Like many other aspects of the British economy, house prices are expected to remain under pressure until the market gets more clarity about the nature of Britain’s future trade relationship with the EU.

But clarity is unlikely to come anytime soon. It’s anyone’s guess when lawmakers will invoke Article 50 of the EU Treaty that formally begins the devolution process. If and when Article 50 is invoked, Britain and the EU will have two years to strike a new trade deal.

While real estate and gold are both tangible investments that can be used to hedge against inflation, they don’t usually move together in real terms. The gold/housing ratio provides a snapshot of the relative value between gold and real estate. As it currently stands, the average UK house price is around £200,000.[7] The average gold price is $1,355 (approximately £1,042). This gives us a gold/housing ratio of around 192, which is still above the long-term average.[8]

For London, however, the ratio is much higher. The average home price in London surpassed £600,000 earlier this year,[9] giving us a staggering gold/housing ratio of around 575. While this doesn’t necessarily mean that London’s housing market is in a bubble, it strongly suggests that prices are at a historically high level relative to other tangible investments.

If history is any indication, gold prices are set to rise as investors look to buy an inflation hedge for cheap. Buying gold “cheap” makes it more likely to outperform real estate in the long term on an asset price basis. Fears about Brexit are expected to drive more investors away from London’s real estate market. Only time will tell whether gold capitalizes adjustment.

While property and gold are still seen as valuable “hard” assets during periods of instability, economic and political instability may hurt UK house prices in the medium-term. On the flip side, gold has entered into a bull market and is unlikely to let up anytime soon without a major shift in the macroeconomic outlook. This means Fed policy and the future UK-EU trade deal.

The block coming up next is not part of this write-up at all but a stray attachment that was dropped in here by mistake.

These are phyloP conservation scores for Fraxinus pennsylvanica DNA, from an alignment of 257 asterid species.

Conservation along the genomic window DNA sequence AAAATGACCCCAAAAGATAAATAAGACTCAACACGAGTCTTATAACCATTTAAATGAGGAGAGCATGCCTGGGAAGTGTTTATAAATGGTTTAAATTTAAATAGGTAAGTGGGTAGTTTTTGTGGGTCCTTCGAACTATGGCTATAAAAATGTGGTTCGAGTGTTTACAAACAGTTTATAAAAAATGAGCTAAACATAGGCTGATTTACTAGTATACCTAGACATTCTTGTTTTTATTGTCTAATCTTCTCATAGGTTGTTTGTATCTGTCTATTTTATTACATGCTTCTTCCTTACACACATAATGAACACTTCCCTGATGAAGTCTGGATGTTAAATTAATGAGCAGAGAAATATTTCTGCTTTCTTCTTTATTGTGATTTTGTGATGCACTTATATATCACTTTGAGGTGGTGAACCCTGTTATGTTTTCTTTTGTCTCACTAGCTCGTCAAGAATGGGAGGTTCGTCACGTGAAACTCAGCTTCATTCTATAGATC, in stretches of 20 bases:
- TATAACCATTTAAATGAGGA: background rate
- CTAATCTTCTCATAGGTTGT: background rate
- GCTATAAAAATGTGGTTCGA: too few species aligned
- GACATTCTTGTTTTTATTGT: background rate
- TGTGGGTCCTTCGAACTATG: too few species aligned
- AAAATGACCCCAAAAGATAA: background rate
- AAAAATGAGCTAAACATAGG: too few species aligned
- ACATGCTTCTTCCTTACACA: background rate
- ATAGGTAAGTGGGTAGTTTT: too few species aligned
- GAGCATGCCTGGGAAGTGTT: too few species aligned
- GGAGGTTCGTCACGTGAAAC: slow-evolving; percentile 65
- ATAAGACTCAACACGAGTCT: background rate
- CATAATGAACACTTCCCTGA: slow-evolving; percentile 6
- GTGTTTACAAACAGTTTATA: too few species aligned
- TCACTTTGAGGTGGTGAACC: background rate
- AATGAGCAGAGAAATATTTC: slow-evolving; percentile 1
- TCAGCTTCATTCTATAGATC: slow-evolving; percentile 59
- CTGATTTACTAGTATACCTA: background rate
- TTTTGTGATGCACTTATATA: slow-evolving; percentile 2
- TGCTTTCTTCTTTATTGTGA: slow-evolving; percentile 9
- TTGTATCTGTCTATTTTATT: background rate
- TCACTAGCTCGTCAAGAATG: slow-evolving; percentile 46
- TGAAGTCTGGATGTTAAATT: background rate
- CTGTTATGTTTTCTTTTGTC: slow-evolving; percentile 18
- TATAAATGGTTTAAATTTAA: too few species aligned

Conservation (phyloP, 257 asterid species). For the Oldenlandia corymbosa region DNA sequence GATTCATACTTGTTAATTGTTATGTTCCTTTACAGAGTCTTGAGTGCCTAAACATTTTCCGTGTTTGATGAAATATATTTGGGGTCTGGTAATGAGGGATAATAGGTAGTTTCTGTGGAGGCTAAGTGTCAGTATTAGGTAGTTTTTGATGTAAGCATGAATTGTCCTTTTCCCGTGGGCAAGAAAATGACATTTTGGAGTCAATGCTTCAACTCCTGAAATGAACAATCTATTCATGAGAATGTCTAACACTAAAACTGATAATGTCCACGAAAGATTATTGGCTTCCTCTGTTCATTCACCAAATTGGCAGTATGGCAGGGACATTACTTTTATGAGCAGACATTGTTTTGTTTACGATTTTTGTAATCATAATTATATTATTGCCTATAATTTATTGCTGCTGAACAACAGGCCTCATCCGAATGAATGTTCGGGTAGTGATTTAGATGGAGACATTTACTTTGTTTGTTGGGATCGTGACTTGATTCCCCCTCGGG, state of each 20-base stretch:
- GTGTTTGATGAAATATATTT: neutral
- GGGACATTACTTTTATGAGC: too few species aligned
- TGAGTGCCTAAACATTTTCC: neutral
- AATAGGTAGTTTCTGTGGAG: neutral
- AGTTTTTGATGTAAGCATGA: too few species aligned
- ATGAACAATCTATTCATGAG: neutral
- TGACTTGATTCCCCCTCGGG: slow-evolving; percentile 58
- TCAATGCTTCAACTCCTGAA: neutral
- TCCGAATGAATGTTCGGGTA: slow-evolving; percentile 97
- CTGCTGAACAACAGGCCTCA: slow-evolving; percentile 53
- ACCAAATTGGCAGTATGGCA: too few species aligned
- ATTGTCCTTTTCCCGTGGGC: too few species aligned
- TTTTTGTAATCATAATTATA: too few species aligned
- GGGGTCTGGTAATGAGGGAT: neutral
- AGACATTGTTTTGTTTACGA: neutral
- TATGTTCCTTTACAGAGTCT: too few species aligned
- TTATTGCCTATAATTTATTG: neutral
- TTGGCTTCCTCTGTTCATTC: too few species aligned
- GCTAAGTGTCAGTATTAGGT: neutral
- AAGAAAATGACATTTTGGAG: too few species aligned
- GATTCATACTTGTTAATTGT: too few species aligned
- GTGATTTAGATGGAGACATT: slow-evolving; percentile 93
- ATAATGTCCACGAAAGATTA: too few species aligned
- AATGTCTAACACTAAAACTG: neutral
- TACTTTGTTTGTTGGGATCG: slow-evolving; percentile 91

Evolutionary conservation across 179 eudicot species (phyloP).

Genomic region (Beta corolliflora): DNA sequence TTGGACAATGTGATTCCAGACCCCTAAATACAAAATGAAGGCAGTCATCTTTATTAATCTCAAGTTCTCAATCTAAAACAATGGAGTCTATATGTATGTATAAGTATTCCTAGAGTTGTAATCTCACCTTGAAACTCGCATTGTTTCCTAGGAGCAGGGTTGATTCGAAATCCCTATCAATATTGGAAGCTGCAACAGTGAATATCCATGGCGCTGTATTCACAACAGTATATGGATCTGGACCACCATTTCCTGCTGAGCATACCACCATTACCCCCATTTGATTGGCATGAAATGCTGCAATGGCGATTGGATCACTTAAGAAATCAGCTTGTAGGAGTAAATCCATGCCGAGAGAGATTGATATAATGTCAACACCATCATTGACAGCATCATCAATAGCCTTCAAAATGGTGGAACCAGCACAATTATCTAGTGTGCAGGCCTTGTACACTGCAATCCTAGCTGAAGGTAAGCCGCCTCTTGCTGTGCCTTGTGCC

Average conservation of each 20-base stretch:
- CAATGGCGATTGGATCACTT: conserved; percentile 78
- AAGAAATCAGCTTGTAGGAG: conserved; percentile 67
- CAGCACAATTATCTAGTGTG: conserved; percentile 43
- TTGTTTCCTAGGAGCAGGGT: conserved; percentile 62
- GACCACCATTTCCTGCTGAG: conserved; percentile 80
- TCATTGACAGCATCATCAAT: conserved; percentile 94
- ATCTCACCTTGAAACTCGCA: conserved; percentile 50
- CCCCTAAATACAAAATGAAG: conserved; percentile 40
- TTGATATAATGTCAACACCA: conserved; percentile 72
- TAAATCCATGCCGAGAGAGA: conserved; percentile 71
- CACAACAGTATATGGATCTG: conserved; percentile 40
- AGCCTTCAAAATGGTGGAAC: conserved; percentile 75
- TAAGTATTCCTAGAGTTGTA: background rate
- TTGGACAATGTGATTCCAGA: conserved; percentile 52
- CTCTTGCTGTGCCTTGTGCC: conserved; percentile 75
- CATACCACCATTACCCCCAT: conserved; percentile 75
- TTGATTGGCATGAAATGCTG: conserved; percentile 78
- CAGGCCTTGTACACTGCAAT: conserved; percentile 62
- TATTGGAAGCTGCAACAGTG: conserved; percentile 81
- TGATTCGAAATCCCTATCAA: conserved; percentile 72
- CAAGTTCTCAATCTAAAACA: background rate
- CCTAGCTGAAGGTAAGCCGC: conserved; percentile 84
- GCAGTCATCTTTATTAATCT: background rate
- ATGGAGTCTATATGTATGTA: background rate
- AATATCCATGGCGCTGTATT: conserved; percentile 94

[1]Ashley Cowburn (July 11, 2016). “Teresa May says ‘Brexit means Brexit’ and there will be no attempt to remain inside EU.” The Independent.

[2]Zoie O’Brien (July 10, 2016). “London property sales surge almost 40% after Brexit despite project fear ‘crisis’ claims.” Express.

[3]Isabelle Fraser (June 20, 2016). “What does Brexit mean for house prices? If we leave will it solve the housing crisis?” Telegraph.

[4]Isabelle Fraser (June 20, 2016). “What does Brexit mean for house prices? If we leave will it solve the housing crisis?” Telegraph.

[5]HimanshuGoenka (July 6, 2016). “Brexit Impact: UK Real Estate Sector Hit Further By Freeze In Fund Trading.” IB Times.

[6] Jack Sidders (July 8, 2016). “No Quick Fix to Free $23 Billion Frozen in U.K. Property Funds.” Bloomberg.

[7]Press Association (April 1, 2016). “Average UK house price tops £200,000 for first time.” The Guardian.

[8]Dominic Frisby (August 12, 2010). “What the price of gold reveals about UK house prices.” Money Week.

[9]Hilary Osborne (May 12, 2016). “Average price of London home almost doubles to £600,625 since 2009.” The Guardian.